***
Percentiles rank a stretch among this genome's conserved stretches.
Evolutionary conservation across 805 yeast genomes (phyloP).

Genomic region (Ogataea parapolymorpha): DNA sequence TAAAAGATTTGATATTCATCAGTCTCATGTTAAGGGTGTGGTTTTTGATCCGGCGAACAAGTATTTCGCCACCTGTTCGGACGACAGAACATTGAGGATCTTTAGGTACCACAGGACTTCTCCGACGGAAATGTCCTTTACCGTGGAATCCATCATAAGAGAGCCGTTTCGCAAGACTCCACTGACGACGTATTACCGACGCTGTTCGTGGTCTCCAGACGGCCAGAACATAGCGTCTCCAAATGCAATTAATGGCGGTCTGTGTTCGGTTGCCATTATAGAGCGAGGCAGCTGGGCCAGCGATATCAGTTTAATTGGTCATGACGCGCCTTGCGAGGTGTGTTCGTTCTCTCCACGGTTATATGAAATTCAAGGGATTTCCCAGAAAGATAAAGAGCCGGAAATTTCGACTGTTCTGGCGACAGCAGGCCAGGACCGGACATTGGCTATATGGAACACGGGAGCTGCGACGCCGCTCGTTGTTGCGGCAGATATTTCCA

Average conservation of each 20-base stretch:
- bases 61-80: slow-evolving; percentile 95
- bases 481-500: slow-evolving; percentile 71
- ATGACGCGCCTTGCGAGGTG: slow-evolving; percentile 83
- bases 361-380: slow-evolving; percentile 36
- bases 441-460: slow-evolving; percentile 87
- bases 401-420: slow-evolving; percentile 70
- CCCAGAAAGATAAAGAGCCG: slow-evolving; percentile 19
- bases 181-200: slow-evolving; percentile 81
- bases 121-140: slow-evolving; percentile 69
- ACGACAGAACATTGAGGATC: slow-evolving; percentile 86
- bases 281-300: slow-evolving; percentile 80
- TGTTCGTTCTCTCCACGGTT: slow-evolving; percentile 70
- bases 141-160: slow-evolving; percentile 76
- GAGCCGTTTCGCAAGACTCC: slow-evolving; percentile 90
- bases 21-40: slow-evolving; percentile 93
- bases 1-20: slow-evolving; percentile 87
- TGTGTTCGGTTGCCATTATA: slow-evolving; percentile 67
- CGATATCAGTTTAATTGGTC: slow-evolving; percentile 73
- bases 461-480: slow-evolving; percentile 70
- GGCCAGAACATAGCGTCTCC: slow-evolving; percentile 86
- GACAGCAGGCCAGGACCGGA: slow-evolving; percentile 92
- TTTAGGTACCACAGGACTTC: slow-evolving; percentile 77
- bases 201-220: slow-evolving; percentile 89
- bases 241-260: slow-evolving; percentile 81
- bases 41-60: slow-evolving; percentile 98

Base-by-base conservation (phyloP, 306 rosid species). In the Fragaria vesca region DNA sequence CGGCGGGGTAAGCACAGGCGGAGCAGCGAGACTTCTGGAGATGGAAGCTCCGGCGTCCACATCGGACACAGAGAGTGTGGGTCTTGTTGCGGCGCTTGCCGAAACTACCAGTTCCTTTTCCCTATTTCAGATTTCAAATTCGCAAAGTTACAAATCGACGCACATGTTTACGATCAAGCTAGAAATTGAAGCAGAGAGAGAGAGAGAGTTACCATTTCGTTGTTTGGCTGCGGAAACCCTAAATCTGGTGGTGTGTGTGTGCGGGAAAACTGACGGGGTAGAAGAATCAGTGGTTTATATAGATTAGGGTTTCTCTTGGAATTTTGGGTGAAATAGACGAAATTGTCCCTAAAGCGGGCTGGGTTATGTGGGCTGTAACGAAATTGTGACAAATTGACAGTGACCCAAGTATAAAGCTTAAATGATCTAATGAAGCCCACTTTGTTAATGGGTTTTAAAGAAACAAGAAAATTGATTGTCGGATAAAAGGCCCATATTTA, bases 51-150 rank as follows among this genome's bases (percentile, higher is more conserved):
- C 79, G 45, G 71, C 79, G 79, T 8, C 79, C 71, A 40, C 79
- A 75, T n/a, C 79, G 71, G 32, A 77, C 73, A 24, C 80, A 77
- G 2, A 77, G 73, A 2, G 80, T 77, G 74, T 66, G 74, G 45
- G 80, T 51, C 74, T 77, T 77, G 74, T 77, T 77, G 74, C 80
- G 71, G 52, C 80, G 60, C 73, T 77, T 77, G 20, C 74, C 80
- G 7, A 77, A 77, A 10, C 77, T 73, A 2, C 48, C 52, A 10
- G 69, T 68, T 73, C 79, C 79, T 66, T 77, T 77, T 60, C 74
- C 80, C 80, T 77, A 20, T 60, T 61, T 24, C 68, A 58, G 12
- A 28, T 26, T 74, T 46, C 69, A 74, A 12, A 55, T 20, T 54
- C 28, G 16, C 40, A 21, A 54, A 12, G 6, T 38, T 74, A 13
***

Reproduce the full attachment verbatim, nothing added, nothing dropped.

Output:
Percentiles rank a stretch among this genome's conserved stretches.
Evolutionary conservation across 805 yeast genomes (phyloP).

Genomic region (Ogataea parapolymorpha): DNA sequence TAAAAGATTTGATATTCATCAGTCTCATGTTAAGGGTGTGGTTTTTGATCCGGCGAACAAGTATTTCGCCACCTGTTCGGACGACAGAACATTGAGGATCTTTAGGTACCACAGGACTTCTCCGACGGAAATGTCCTTTACCGTGGAATCCATCATAAGAGAGCCGTTTCGCAAGACTCCACTGACGACGTATTACCGACGCTGTTCGTGGTCTCCAGACGGCCAGAACATAGCGTCTCCAAATGCAATTAATGGCGGTCTGTGTTCGGTTGCCATTATAGAGCGAGGCAGCTGGGCCAGCGATATCAGTTTAATTGGTCATGACGCGCCTTGCGAGGTGTGTTCGTTCTCTCCACGGTTATATGAAATTCAAGGGATTTCCCAGAAAGATAAAGAGCCGGAAATTTCGACTGTTCTGGCGACAGCAGGCCAGGACCGGACATTGGCTATATGGAACACGGGAGCTGCGACGCCGCTCGTTGTTGCGGCAGATATTTCCA

Average conservation of each 20-base stretch:
- bases 61-80: slow-evolving; percentile 95
- bases 481-500: slow-evolving; percentile 71
- ATGACGCGCCTTGCGAGGTG: slow-evolving; percentile 83
- bases 361-380: slow-evolving; percentile 36
- bases 441-460: slow-evolving; percentile 87
- bases 401-420: slow-evolving; percentile 70
- CCCAGAAAGATAAAGAGCCG: slow-evolving; percentile 19
- bases 181-200: slow-evolving; percentile 81
- bases 121-140: slow-evolving; percentile 69
- ACGACAGAACATTGAGGATC: slow-evolving; percentile 86
- bases 281-300: slow-evolving; percentile 80
- TGTTCGTTCTCTCCACGGTT: slow-evolving; percentile 70
- bases 141-160: slow-evolving; percentile 76
- GAGCCGTTTCGCAAGACTCC: slow-evolving; percentile 90
- bases 21-40: slow-evolving; percentile 93
- bases 1-20: slow-evolving; percentile 87
- TGTGTTCGGTTGCCATTATA: slow-evolving; percentile 67
- CGATATCAGTTTAATTGGTC: slow-evolving; percentile 73
- bases 461-480: slow-evolving; percentile 70
- GGCCAGAACATAGCGTCTCC: slow-evolving; percentile 86
- GACAGCAGGCCAGGACCGGA: slow-evolving; percentile 92
- TTTAGGTACCACAGGACTTC: slow-evolving; percentile 77
- bases 201-220: slow-evolving; percentile 89
- bases 241-260: slow-evolving; percentile 81
- bases 41-60: slow-evolving; percentile 98

Base-by-base conservation (phyloP, 306 rosid species). In the Fragaria vesca region DNA sequence CGGCGGGGTAAGCACAGGCGGAGCAGCGAGACTTCTGGAGATGGAAGCTCCGGCGTCCACATCGGACACAGAGAGTGTGGGTCTTGTTGCGGCGCTTGCCGAAACTACCAGTTCCTTTTCCCTATTTCAGATTTCAAATTCGCAAAGTTACAAATCGACGCACATGTTTACGATCAAGCTAGAAATTGAAGCAGAGAGAGAGAGAGAGTTACCATTTCGTTGTTTGGCTGCGGAAACCCTAAATCTGGTGGTGTGTGTGTGCGGGAAAACTGACGGGGTAGAAGAATCAGTGGTTTATATAGATTAGGGTTTCTCTTGGAATTTTGGGTGAAATAGACGAAATTGTCCCTAAAGCGGGCTGGGTTATGTGGGCTGTAACGAAATTGTGACAAATTGACAGTGACCCAAGTATAAAGCTTAAATGATCTAATGAAGCCCACTTTGTTAATGGGTTTTAAAGAAACAAGAAAATTGATTGTCGGATAAAAGGCCCATATTTA, bases 51-150 rank as follows among this genome's bases (percentile, higher is more conserved):
- C 79, G 45, G 71, C 79, G 79, T 8, C 79, C 71, A 40, C 79
- A 75, T n/a, C 79, G 71, G 32, A 77, C 73, A 24, C 80, A 77
- G 2, A 77, G 73, A 2, G 80, T 77, G 74, T 66, G 74, G 45
- G 80, T 51, C 74, T 77, T 77, G 74, T 77, T 77, G 74, C 80
- G 71, G 52, C 80, G 60, C 73, T 77, T 77, G 20, C 74, C 80
- G 7, A 77, A 77, A 10, C 77, T 73, A 2, C 48, C 52, A 10
- G 69, T 68, T 73, C 79, C 79, T 66, T 77, T 77, T 60, C 74
- C 80, C 80, T 77, A 20, T 60, T 61, T 24, C 68, A 58, G 12
- A 28, T 26, T 74, T 46, C 69, A 74, A 12, A 55, T 20, T 54
- C 28, G 16, C 40, A 21, A 54, A 12, G 6, T 38, T 74, A 13